BY BARRY ST. VITUS
All we really ask for is for that our music be finely crafted from the choicest notes and chords, and to bring enjoyment from repeated listens. Happily, no worries here. Purling Hiss, and front-man Mike Polizze, has propelled the evolution of his basic DIY solo roots, into a three-piece rock combo, and again into the frantic, manic and just downright catchy effort that is Weirdon. I couldn’t help but picture a time-lapse film of back when it was just him and his tape recorder, up to right now, being similar to watching a basic naked Chia Pet ceramic; next being slathered in wet seeds; and finally bursting into full, hairy bloom.
Engrossing from the first hearing, it doesn’t disappoint, and brings to mind pleasant memories and comforting familiarity of the indie-rock and punk bands that emerged in the ‘90’s, on myriads of small labels. There was an obvious, and gleeful effort to push forward into newer territory, adding many tasty layers of complexity to the music, and spicing things up with some vocal effects and distortion. Frankly, my brain almost short-circuited trying to pinpoint all of the many bands that these 11 songs reminded me of.
Polizze wrote the tunes, filled in a lot of the groundwork on electric and acoustic guitars, piano, drums, etc. and then the other 2/3rds, Kiel Everette and Ben Leaphart, jump in on guitar and drums to fill in the rest. The end result being a bash of slamming guitars, along with engaging production work, igniting this power pop-punk slammer. So, to recap, this maneuver took them from last year’s hard rock effort, Water On Mars, to this deft excursion, with all it’s multifariousness in composition and execution. The songs that rock the hardest don’t quite achieve ‘hardcore’ intensity, but do cross the punk threshold with room to spare.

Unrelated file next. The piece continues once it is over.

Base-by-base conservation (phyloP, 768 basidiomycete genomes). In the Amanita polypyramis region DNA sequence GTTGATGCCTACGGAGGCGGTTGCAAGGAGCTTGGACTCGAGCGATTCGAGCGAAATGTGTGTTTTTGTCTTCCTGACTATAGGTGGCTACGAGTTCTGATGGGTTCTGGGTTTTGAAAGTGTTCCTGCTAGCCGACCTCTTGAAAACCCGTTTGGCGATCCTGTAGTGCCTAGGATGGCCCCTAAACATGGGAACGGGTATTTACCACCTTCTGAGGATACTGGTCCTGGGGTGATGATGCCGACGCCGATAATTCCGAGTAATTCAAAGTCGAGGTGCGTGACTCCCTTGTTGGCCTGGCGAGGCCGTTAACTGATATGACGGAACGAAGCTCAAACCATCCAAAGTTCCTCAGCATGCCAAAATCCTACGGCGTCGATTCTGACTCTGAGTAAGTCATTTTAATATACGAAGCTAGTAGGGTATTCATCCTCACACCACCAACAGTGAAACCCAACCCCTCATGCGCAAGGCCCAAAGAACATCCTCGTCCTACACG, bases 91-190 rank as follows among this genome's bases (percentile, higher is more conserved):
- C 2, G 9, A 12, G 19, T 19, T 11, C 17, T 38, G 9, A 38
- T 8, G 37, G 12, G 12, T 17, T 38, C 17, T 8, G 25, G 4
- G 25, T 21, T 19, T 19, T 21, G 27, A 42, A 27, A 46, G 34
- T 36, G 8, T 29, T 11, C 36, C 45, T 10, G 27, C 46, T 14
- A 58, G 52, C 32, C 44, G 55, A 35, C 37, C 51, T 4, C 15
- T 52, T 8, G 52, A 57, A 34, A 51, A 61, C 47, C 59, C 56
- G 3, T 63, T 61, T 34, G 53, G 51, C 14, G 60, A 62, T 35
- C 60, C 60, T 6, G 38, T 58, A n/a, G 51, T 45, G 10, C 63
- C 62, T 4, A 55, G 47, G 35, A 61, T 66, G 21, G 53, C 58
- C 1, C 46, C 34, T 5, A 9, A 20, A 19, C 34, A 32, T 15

“Forcefield of Solitude” smartly launches A-side with anthemic authority, and impressions of Dinosaur Jr. and the Mendoza Line. Stepping up the classic punk a notch with “Sundance Saloon Boogie,” teases with a heady mix of perhaps Minor Threats’ “Cashing In,” mixed with a little Descendents likeability, and stressing ‘no more lies.’ “Learning Slowly’ dishes out some Replacements-like melodic punk sprinkled with ‘50’s classic R & R riffs, growling bass and intermingled guitars roaring together, making for a good ear bashing. Coming up, there’s the slower paced and moody “Another Silvermoon,” coming across as something by the Muslims/Slow Pack. Then, there’s the swinging bludgeon of “Where’s Sweetboy.”
Other snazzy tunes include “Aging Faces,” “I Don’t Want To Be A…” and especially “Airwaves,” a clever and infectious pop-punk tune likely to become a well-lodged earworm.
All said and done, thumbs up on Polizze’s songwriting, the trio’s playing, as well as production work on Weirdon, all together categorically highlighting this comment on their PR sheet, ‘Weirdon is a rainbow of a record.’
I’ll nail this one up on the wall along with the other few favorite albums I’ve heard this year, but then, it’s been a really weird year.
DOWNLOAD: “Sundance Saloon Boogie,” “Where’s Sweetboy,” “Learning Slowly”